Linda - Oh, there's loads and loads. Reducing rates of smoking in young people where people have come forward and recognise that reducing smoking in indoor public places or encouraging people to take up the offer of a quit campaign. Those are things that we can do. So behaviour change, generally, I think has some basic principles. Clear evidence-based communication, accessible affordable interventions, whether that be a vaccine or a treatment or a counseling option, whatever, and also changing social norms. So I think there's things we can learn from other aspects of public health. And then the final one, I would say, which is a bit of an outlier for vaccines is even incentivising people to come forward to take up a public health intervention is something we've done actually tried and tested.

Sally - Yeah. You mentioned these vaccine incentives. We've seen recently things like discounts on takeaways and taxi services, but there are also, I suppose, non-vaccine disincentives. So making it harder for people who aren't vaccinated with things like restriction on travel. Which tends to work better; carrot methods or stick methods when it comes to changing public behaviour?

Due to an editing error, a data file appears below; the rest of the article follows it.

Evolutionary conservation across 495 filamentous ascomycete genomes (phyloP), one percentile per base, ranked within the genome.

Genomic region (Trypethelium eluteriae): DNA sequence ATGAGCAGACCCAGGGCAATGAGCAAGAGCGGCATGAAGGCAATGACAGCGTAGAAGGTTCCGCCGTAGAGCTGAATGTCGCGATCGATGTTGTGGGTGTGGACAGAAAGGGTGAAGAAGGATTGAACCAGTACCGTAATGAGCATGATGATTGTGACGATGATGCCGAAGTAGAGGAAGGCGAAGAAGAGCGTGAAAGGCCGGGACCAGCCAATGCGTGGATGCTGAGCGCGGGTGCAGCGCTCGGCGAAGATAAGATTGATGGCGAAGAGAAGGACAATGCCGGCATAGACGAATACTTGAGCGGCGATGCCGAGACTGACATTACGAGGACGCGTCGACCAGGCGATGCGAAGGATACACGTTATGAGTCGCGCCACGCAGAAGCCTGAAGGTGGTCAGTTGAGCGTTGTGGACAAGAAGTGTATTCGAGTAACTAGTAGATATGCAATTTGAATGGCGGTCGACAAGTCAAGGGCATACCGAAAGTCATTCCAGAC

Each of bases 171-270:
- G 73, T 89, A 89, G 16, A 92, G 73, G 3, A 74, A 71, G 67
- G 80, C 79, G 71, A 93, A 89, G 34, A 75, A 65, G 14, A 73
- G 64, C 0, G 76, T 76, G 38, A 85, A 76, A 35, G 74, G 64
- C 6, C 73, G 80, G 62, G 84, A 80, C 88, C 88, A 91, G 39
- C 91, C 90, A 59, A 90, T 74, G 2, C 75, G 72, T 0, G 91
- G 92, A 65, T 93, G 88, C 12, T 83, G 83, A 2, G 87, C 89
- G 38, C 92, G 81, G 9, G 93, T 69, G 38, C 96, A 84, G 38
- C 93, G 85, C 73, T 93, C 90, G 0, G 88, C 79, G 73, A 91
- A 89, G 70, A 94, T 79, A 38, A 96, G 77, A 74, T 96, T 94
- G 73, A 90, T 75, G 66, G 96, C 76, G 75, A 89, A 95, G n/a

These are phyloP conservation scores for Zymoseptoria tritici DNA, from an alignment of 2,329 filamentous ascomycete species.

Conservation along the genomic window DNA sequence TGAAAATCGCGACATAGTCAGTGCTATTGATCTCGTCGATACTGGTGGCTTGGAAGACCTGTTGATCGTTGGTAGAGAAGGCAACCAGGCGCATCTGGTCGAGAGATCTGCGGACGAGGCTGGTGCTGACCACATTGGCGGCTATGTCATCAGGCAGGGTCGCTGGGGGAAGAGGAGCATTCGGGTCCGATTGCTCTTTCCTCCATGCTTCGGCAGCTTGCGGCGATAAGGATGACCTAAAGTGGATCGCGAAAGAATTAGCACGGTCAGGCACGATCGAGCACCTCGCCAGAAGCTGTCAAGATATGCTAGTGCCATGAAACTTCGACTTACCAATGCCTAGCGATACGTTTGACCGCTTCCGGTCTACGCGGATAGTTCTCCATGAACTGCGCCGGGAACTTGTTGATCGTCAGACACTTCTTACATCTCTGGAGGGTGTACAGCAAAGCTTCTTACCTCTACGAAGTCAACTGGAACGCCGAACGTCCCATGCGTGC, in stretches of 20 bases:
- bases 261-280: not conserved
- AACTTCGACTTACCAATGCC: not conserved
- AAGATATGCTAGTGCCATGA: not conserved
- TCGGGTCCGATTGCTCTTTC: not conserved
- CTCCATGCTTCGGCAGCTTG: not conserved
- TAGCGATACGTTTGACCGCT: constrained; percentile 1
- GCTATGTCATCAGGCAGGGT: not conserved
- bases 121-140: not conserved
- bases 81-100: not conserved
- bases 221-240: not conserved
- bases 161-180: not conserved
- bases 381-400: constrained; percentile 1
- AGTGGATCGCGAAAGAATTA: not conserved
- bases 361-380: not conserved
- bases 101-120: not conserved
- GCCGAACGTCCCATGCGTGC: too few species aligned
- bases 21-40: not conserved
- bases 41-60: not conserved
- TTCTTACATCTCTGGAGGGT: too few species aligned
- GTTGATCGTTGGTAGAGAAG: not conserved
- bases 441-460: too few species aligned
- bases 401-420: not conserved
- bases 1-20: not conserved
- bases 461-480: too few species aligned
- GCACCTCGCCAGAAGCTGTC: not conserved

Linda - Well it's very interesting, because there's at least one study on this for COVID vaccines. And actually interestingly, in that study from Germany, for younger groups, they were more motivated by not being able to do things, not go to a pub, not being able to go on holiday, etc., if they were not vaccinated than by, you know, winning a prize or having the option of an incentive. And internationally, the need for vaccine certification is something we're just going to have to live with for travel. And I think for young people, actually that is a motivating feature, whether we do it much to get into a nightclub or other aspects of social and economic life, I'm not so keen, but I do think it has its place.